Over the years I have received hundreds of calls from fabricators, installers and restoration contractors. This month I have decided to dedicate the Stone Shop to some of the most frequently asked questions (along with the answers, of course).
Q: How can we avoid burning the edges of certain quartz surfaces during polishing?
A: This is a problem I have encountered many times. First, slow the rpm of your machine down. The faster the rpm, the harder it is to keep the diamond wet and cool. Second, use a diamond abrasive that is designed for quartz surfaces. Many of the granite diamond abrasives do not have the proper resin type and will burn quartz surfacing.
Q: We are a small shop but starting to grow. My partner and I disagree about what machine to purchase. I want a saw-jet and he says we should just get a bridge saw. Can you shed some light on this for us?
A: It’s not a simple question to answer because it depends on many factors. First, there is the type of work that you do. If your kitchens are simple L-shaped kitchens and you don’t do a lot of radii or other odd shapes, then a bridge saw should be suitable. However, if you do spend a significant amount of time with odd-shapes or radii, a saw-jet might be worth looking into. Second, there is your budget and payback on the saw. There is a big price difference, and you have to have the work coming in to justify the expense. I can’t tell you how many shops I have seen invest in a CNC machine and within a year are struggling because they didn’t have the work to support the machine. The best advice is to ask other fabricators and ask the tough questions. The Internet is full of forums where fabricators hang out and I have found most are very willing to help.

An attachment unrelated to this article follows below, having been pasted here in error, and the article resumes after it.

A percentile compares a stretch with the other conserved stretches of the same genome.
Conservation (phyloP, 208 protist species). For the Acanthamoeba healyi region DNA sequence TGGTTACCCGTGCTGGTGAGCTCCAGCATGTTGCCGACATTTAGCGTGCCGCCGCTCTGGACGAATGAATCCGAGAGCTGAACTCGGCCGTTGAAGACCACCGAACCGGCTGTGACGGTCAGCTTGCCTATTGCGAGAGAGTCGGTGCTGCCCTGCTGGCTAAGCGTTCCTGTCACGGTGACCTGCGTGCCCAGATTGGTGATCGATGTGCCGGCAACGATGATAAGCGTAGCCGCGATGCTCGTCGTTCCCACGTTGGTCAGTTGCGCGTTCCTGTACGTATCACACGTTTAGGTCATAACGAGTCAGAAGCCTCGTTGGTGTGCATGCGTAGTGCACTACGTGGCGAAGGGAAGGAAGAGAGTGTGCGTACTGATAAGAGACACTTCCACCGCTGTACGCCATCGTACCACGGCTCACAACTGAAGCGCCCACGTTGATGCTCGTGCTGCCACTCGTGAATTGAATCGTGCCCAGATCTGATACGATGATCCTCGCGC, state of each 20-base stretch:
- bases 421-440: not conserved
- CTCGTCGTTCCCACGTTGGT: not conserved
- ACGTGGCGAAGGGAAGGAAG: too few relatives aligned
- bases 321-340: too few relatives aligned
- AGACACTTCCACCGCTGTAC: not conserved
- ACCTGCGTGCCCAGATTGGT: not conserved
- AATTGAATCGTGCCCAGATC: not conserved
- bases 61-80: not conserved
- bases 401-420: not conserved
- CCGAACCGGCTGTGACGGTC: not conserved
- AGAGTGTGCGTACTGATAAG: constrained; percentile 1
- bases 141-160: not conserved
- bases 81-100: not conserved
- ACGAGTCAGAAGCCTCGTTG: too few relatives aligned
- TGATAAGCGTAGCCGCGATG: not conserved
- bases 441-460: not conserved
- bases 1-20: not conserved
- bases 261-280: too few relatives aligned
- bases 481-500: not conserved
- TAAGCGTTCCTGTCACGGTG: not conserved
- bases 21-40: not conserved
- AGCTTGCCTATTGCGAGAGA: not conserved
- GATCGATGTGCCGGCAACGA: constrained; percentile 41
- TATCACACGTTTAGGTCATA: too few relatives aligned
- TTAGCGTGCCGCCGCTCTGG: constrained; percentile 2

Q: I am having a heck of a time cutting the radii on kitchen sinks. It is taking me forever and I don’t want to buy a waterjet cutting machine. Do you have any quick way to cut an inside radius?
A: Yes, I do, and I bet you would like to know. Inside radii are simple. Use a core bit. Core bits are available in just about any size. All you need to do is make a template of the radius and match the proper size core bit. Just make sure to keep the bit straight and you will be cutting inside radii perfectly.